Sealers used on concrete can be either non-toxic, or potentially harmful, depending on the type of sealer used. Non-toxic sealers are made from water-based acrylics and polyurethanes, and do not contain any VOCs (volatile organic compounds) which could be hazardous to your health.
However, other types of sealers, particularly those containing solvents or isocyanates, can be potentially hazardous if inhaled or exposed to the skin. It is always important to read the manufacturer’s instructions and safety information carefully before using a concrete sealer.
The use of appropriate protective equipment such as gloves and a face mask can reduce the risk of exposure when working with potentially hazardous materials.
How long should you stay off freshly sealed concrete?
After sealing a concrete surface, it is generally recommended that you stay off it for at least 24 hours in order to let the sealer cure properly. During this time, it is important to avoid walking on or putting any furniture or objects on the sealed surface in order to prevent damage while the sealer is curing.
Depending on the type of sealer used, it may take up to 3 days for it to fully cure and reach its maximum performance level. As such, it may be beneficial to avoid heavy traffic or placing items on a newly sealed surface for up to 3 days after application.
Should you wear a mask when sealing concrete?
When applying any type of concrete sealer, there is always potential risk of inhaling vapors which could be hazardous if breathed in directly. As such, it is highly recommended that you wear an appropriate face mask when sealing concrete surfaces.
Look for masks that are certified by National Institute for Occupational Safety and Health (NIOSH) as being fit for purpose against dust particles these are usually designated N95 respirators with two straps that go around your head as well as over the nose and mouth area.
Additionally, wearing rubber gloves during application will help protect your hands from coming into contact with any chemicals contained within the sealer product itself.
What happens if you put on too much concrete sealer?
Applying too much concrete sealer may result in an overly glossy finish caused by excess accumulation in areas where more than one layer has been applied. This can lead to discoloration as well as reduced durability due to increased wear resistance caused by excessive levels of shine reflecting sunlight onto the surface area below; thus increasing UV radiation exposure levels which can accelerate deterioration over time.
Additionally, too much sealant may cause bubbling or foaming due to trapped air pockets forming during application; resulting in an uneven finish which becomes difficult to repair without sanding down affected areas back down to bare flooring material again before reapplication takes place – causing extra work and added cost overall.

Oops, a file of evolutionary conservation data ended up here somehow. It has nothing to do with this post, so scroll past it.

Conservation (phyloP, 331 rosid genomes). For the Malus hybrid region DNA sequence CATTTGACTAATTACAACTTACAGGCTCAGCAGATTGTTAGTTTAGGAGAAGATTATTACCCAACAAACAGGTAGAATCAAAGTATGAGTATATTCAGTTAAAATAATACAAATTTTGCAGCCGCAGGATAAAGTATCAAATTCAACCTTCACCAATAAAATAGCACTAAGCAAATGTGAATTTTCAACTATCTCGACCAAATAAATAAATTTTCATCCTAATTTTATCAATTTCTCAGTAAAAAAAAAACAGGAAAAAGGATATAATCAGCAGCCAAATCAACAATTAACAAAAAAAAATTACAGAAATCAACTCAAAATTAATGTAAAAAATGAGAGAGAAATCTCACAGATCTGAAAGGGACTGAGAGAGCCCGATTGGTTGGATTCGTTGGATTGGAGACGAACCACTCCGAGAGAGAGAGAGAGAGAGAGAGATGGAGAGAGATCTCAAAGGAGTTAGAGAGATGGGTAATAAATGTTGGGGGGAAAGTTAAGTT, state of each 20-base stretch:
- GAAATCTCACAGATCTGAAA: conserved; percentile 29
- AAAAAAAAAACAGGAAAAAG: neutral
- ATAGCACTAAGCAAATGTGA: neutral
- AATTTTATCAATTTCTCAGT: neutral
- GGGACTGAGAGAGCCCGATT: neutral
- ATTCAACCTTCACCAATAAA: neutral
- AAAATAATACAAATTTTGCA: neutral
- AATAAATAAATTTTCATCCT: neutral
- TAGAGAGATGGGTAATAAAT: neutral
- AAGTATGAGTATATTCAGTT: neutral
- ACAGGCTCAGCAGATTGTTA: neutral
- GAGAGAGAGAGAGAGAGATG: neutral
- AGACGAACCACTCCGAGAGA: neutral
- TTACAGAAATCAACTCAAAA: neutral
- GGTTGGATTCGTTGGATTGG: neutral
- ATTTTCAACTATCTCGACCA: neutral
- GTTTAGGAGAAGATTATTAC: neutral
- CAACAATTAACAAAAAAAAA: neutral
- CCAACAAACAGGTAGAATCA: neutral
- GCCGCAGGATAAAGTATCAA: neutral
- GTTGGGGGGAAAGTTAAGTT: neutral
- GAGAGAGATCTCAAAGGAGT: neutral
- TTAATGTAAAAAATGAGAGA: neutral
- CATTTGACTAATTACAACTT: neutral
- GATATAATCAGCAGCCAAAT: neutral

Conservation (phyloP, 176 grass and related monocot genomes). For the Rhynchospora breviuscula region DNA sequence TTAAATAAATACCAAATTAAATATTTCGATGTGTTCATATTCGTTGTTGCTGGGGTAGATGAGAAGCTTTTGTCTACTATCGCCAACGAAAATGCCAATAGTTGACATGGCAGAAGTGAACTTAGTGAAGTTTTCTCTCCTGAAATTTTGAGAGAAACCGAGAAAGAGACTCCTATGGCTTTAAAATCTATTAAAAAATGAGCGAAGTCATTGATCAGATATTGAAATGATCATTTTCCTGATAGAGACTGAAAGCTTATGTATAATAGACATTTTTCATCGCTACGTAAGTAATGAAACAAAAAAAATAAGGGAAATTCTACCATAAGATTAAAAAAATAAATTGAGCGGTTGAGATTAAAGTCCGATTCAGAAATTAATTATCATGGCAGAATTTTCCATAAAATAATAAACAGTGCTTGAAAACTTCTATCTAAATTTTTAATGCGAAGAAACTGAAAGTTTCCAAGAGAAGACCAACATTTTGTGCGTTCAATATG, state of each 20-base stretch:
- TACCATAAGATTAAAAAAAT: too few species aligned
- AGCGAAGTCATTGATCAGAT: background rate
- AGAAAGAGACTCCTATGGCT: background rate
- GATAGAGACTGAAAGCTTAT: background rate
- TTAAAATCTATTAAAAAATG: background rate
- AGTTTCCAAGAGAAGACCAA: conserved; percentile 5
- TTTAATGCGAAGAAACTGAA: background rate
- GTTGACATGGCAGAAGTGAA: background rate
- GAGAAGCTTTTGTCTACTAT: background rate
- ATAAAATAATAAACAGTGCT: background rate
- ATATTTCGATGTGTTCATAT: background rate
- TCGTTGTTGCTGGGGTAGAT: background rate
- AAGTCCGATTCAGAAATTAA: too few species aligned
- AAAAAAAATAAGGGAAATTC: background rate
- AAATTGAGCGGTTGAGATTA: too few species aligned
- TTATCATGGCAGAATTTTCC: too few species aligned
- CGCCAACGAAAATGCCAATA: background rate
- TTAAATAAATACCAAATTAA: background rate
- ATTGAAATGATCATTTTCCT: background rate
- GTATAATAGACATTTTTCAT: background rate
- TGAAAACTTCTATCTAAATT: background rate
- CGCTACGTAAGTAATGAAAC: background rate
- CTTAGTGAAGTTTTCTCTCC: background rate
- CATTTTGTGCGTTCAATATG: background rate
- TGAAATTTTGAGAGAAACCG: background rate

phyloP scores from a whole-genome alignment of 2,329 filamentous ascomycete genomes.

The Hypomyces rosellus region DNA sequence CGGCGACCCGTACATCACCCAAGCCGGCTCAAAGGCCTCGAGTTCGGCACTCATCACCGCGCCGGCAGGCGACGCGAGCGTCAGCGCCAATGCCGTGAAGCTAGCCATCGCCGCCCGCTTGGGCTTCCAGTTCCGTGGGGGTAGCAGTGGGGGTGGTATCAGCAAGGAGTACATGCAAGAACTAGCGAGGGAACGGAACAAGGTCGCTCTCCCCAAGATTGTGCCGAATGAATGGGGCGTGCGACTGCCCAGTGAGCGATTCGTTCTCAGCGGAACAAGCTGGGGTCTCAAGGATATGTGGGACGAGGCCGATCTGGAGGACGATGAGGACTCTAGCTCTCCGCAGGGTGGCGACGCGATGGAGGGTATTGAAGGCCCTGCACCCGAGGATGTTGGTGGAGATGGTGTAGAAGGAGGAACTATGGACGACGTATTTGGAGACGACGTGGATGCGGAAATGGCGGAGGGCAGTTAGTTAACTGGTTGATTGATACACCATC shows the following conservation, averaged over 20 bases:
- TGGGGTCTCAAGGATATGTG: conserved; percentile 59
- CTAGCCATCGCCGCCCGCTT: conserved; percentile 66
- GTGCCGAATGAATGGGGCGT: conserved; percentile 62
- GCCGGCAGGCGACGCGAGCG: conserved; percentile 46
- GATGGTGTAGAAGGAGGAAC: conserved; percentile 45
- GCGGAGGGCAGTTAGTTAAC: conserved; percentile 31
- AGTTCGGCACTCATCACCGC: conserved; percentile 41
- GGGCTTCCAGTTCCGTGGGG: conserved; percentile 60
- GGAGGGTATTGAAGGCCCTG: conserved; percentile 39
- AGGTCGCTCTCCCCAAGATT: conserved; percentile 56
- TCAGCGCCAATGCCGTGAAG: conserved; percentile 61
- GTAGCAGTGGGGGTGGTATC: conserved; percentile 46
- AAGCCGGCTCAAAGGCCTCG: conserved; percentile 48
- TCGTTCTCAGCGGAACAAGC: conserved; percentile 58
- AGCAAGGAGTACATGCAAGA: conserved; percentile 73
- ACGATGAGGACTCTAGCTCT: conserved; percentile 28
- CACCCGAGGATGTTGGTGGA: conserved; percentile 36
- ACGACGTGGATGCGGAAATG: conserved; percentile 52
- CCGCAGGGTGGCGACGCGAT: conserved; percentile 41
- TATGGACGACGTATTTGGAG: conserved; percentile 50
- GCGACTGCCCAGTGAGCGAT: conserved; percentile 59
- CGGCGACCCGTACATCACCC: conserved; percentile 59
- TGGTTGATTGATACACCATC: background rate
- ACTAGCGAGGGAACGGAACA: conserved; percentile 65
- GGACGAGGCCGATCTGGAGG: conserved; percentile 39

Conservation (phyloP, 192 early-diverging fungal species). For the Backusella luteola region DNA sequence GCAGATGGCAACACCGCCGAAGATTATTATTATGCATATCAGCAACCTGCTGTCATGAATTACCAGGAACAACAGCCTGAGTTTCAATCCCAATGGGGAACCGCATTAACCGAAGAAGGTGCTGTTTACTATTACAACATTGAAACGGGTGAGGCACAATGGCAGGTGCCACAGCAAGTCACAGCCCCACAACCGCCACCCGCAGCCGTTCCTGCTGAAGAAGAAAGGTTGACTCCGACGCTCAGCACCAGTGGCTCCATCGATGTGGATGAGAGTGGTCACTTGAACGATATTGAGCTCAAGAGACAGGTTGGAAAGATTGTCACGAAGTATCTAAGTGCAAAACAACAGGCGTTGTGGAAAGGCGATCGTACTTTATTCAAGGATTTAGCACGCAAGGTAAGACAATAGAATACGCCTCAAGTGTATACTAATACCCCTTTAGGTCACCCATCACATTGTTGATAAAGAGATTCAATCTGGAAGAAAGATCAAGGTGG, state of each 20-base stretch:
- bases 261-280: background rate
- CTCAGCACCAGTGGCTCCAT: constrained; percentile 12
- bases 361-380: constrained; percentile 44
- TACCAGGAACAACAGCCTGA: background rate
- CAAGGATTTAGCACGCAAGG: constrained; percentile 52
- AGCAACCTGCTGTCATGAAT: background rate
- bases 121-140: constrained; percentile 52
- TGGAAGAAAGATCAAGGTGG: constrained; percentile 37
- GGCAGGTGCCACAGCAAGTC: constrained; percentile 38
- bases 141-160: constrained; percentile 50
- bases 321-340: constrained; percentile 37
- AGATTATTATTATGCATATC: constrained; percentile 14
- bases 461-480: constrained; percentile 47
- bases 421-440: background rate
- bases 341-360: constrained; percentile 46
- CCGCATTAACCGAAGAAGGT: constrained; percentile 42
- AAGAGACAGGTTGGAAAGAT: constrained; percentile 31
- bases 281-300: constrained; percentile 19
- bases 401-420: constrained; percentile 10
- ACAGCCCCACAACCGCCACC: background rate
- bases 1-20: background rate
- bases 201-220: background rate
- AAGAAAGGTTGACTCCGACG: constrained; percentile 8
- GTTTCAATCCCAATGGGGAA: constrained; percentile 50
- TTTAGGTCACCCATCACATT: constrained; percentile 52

What do professionals use to seal concrete?
Professional contractors often use solvent-based acrylic urethane products when sealing concrete surfaces due their superior performance characteristics compared with non-toxic alternatives such as water-based acrylics and polyurethanes; including increased longevity under extreme weather conditions (high temperatures), greater resistance against chemicals like motor oil & gasoline spillages due to their enhanced water repellency properties; faster drying times enabling quicker return times back into service post application versus non-solvent based counterparts etc.
Additionally solvent-based acrylic urethane products have typically lower viscosities making them easier & quicker for experienced applicators who already know how they behave on various substrates compared with non-solvent based solutions; thus providing higher throughput rates per job site/contractor leading towards greater efficiency gains overall across projects undertaken by professional contractors who specialize in outdoor hardscape installation works.
The use of concrete sealers comes with inherent risks for both people and the environment. Those who use these products should do so in a well-ventilated area and take all necessary precautions to minimize exposure.
It’s also important to consider using healthier alternatives such as water-based silane/siloxane mixtures or natural oil-based products like linseed oil and tung oil instead of conventional concrete sealers. By taking these steps, you can help ensure your safety while still providing the desired protection for your home or workplace surfaces.